Her essay In Spite of Myself chronicled some of her early experiences, and the discouragement and disillusion that she experienced during the twelve years of practice that led to her realization of kensho.[2][14] Many of the changes that emphasized the full equality of women and made Zen practice and leadership more accessible to women can be attributed to her work within the Diamond Sangha.[15][16][17] She was neither a prolific writer nor a frequent speaker, but she is remembered fondly around the world for her dedication to the Dharma and support for the Sangha.[2] People recall how she touched them individually and made each one feel as if they were special to her.[2]

Anne Aitken was living at the teacher's quarters of the Honolulu Diamond Sangha in Pālolo, Hawaiʻi, when she became ill, displaying symptoms similar to the flu. Two days later, on June 13, 1994, at the age of 83, she died of a coronary heart attack, with her husband, stepson, and some close friends at her hospital bedside.[3]: 32 

Gallery[edit]

Suggested readings[edit]

  • Aitken, Anne (1979). "In Spite of Myself". Kahawai. 1 (2 Spring): 2–9. Reprinted in Blind Donkey. 15 (1 Spring, 1995): 5-7, 12.
  • Aitken, Robert.1982. "Willy-Nilly Zen." pp. 115–132. In: Aitken, Robert (1982). Taking the path of Zen. San Francisco: North Point Press.
  • Tworkov, Helen (1989). Zen in America : profiles of five teachers : Robert Aitken, Jakusho Kwong, Bernard Glassman, Maurine Stuart, Richard Baker. San Francisco: North Point Press. pp. 23-62. ISBN 978-0-86547-354-6.

See also[edit]

References[edit]

  1. ^ a b Melton, J. Gordon; Baumann, Martin (2010). Religions of the world : a comprehensive encyclopedia of beliefs and practices (2nd ed.). Santa Barbara, Calif.: ABC-CLIO. p. 888. ISBN 978-1598842036. Retrieved 2 February 2018.
  2. ^ a b c d e f Ratliff, Kathy (2009). "Founding the Diamond Sangha Robert Aitken Roshi & Anne Hopkins Aiken" (PDF). Mind Moon Circle: Journal of the Sydney Zen Centre. No. Winter. pp. 1–3. Retrieved 2 February 2018.
  3. ^ a b c d Baroni, Helen J. (2012). Love, Rōshi : Robert Baker Aitken and His Distant Correspondents. Albany: State University of New York Press. ISBN 9781438443775. Retrieved 2 February 2018.
  4. ^ Queen, Christopher S. (2000). Engaged Buddhism in the west. Boston: Wisdom Publications. ISBN 978-0861711598. Retrieved 2 February 2018.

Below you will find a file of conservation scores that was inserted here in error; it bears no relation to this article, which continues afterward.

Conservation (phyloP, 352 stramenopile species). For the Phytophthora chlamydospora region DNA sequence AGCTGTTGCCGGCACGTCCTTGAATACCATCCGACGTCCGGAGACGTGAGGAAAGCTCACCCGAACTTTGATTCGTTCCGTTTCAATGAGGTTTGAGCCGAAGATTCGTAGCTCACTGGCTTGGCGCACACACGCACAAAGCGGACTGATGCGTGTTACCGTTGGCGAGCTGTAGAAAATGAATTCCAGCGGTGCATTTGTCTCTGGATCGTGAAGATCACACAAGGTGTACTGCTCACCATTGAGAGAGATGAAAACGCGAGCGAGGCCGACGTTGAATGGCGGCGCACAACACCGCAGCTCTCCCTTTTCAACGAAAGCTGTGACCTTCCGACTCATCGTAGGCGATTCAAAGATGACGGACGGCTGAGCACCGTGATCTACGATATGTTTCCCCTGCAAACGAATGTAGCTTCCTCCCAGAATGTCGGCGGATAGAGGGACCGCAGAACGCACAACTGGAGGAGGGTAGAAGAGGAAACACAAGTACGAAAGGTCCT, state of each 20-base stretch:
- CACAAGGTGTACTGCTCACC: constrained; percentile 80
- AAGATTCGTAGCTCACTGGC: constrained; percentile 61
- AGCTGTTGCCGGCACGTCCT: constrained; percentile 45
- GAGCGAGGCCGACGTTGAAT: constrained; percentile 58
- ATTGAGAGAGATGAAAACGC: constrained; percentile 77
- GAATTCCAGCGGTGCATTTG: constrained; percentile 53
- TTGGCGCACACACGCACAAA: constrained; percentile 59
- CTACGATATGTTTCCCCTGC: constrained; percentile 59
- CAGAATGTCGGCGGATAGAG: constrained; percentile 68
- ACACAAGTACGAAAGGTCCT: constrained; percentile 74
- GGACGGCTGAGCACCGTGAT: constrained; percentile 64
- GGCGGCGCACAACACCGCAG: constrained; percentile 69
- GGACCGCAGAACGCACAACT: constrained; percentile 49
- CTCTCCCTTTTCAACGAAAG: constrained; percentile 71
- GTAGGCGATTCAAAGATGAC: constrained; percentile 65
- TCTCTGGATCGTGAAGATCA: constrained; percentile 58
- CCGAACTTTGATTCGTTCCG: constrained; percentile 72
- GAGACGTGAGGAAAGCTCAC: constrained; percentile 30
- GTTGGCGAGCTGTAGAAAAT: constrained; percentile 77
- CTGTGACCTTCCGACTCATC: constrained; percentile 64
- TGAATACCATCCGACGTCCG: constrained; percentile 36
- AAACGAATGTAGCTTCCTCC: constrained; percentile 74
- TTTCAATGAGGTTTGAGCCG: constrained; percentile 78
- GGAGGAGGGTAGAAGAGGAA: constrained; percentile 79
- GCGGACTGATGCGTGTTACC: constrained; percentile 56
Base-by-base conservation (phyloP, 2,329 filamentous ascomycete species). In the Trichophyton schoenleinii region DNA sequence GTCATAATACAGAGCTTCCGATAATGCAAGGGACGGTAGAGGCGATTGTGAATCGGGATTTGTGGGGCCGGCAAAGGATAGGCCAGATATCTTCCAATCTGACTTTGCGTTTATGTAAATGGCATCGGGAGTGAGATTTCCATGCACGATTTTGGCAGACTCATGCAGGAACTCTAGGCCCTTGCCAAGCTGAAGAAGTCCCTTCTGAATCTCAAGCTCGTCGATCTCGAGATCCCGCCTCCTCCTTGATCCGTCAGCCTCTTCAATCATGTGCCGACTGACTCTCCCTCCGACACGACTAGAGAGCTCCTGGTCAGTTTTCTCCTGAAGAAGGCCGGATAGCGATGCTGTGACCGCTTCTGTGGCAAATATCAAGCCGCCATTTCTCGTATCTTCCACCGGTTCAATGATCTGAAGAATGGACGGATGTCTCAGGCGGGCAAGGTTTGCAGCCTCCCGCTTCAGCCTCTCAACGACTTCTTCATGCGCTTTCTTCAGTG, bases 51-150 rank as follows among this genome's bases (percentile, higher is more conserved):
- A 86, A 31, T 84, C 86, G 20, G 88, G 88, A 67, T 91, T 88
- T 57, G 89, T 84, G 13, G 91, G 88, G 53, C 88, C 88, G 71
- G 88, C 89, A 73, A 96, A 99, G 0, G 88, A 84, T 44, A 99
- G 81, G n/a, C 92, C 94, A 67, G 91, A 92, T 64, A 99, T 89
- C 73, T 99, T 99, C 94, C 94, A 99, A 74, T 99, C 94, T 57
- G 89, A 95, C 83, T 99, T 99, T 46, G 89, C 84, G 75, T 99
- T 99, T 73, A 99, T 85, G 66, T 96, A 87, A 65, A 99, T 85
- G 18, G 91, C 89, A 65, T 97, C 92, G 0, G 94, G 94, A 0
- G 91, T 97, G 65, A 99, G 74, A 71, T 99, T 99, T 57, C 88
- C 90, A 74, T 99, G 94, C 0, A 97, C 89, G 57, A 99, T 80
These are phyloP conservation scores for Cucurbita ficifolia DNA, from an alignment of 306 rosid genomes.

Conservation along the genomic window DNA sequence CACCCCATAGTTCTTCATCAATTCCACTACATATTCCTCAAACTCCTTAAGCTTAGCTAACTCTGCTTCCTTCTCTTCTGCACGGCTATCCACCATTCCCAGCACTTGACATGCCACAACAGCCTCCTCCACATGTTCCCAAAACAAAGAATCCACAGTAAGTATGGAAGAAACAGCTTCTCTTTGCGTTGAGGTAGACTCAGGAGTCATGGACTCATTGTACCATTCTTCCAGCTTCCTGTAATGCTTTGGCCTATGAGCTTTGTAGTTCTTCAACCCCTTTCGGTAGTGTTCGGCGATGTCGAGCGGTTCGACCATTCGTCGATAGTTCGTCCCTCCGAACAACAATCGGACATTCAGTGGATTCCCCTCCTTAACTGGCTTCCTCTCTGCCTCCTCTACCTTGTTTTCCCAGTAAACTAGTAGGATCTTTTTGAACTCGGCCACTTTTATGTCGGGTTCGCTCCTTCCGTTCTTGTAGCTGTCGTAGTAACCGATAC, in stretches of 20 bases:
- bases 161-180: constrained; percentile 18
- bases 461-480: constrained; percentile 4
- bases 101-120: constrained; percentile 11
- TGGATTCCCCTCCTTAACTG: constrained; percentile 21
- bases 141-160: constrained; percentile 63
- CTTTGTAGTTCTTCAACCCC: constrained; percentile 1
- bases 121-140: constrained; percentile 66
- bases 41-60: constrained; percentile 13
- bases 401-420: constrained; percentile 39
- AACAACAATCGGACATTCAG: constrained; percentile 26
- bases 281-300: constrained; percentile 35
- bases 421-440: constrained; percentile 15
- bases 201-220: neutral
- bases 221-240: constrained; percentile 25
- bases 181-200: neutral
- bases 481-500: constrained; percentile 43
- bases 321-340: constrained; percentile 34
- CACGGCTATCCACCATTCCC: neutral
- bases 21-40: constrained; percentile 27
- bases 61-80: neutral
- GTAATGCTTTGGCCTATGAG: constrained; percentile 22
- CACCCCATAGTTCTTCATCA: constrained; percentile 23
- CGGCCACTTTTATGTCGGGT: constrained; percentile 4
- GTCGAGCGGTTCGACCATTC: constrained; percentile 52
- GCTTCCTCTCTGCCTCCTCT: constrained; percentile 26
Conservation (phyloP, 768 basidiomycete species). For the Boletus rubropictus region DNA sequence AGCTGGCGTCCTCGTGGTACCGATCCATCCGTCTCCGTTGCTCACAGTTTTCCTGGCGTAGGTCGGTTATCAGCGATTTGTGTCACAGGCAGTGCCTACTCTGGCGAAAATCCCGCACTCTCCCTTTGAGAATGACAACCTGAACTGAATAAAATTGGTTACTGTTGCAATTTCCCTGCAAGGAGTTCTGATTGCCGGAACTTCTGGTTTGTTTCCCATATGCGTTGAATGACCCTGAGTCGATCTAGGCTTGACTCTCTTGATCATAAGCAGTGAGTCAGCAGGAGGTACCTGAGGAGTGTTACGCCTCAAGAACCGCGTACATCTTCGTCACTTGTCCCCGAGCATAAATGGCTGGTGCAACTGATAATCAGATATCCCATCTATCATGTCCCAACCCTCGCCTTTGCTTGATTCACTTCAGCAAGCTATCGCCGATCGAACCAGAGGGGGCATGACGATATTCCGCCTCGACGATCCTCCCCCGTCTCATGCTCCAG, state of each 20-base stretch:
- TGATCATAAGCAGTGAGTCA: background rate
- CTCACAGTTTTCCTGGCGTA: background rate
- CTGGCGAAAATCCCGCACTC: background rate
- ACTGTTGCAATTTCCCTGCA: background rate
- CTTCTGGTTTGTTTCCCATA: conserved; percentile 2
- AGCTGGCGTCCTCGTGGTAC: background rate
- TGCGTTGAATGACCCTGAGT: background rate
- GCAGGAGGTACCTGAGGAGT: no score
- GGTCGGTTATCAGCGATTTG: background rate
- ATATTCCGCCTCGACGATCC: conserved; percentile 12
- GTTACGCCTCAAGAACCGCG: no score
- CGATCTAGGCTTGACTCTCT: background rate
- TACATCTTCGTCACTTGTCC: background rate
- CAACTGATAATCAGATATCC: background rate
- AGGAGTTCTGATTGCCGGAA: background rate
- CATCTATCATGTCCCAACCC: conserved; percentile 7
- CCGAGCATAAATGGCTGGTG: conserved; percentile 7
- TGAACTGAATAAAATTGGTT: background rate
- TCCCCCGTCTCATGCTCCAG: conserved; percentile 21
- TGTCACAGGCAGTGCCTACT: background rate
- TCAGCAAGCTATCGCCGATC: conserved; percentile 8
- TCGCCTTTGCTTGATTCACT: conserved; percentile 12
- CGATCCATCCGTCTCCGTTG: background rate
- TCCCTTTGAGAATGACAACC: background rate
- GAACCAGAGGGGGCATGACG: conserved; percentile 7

5. ^ Miller, Andrea (December 1, 2008). "Profile: Buddhist Peace Fellowship". Lion's Roar. Retrieved 2 February 2018.
  6. ^ "Constance Hopkins Hellyer November 14, 1914 - July 27, 2012". Mountain View Funeral Home. Retrieved 2 February 2018.
  7. ^ The Social Secretary of Detroit. Detroit (Mich.): Social Secretary. 1961. p. 122.
  8. ^ "An Tanshin (1911-1994)". Anne Arundel Hopkins Aitken. Retrieved 2 February 2018.
  9. ^ "Inventory of Records: Anne Aitken Papers November 12, 2003". University of Hawaiʻi. Retrieved 2 February 2018.
  10. ^ Tworkov, Helen (1989). Zen in America : profiles of five teachers : Robert Aitken, Jakusho Kwong, Bernard Glassman, Maurine Stuart, Richard Baker. San Francisco: North Point Press. pp. 23-62. ISBN 978-0-86547-354-6.
  11. ^ a b "About Us". Honolulu Diamond Sangha. Retrieved 2 February 2018.
  12. ^ Haar, Francis (2018). "Robert Aitken, Roshi". Lion's Roar. March: 35.
  13. ^ Woo, Elaine (August 10, 2010). "Robert Aitken dies at 93; American Zen master". Los Angeles Times. Retrieved 2 February 2018.
  14. ^ Aitken, Anne (1979). "In Spite of Myself". Kahawai. 1 (2 Spring): 2–9.
  15. ^ Malik, Akhtar (2007). Survey of Buddhist temples and monasteries. New Delhi: Anmol Publications. p. 265. ISBN 9788126132591.
  16. ^ "Aitken, Anne Tanshin Hopkins". Sweeping Zen. Retrieved 2 February 2018.
  17. ^ Prebish, Charles S.; Tanaka, Kenneth K., eds. (1998). The faces of Buddhism in America. Berkeley, Calif.: University Press. p. 270. ISBN 0520213017. Retrieved 2 February 2018.

External links[edit]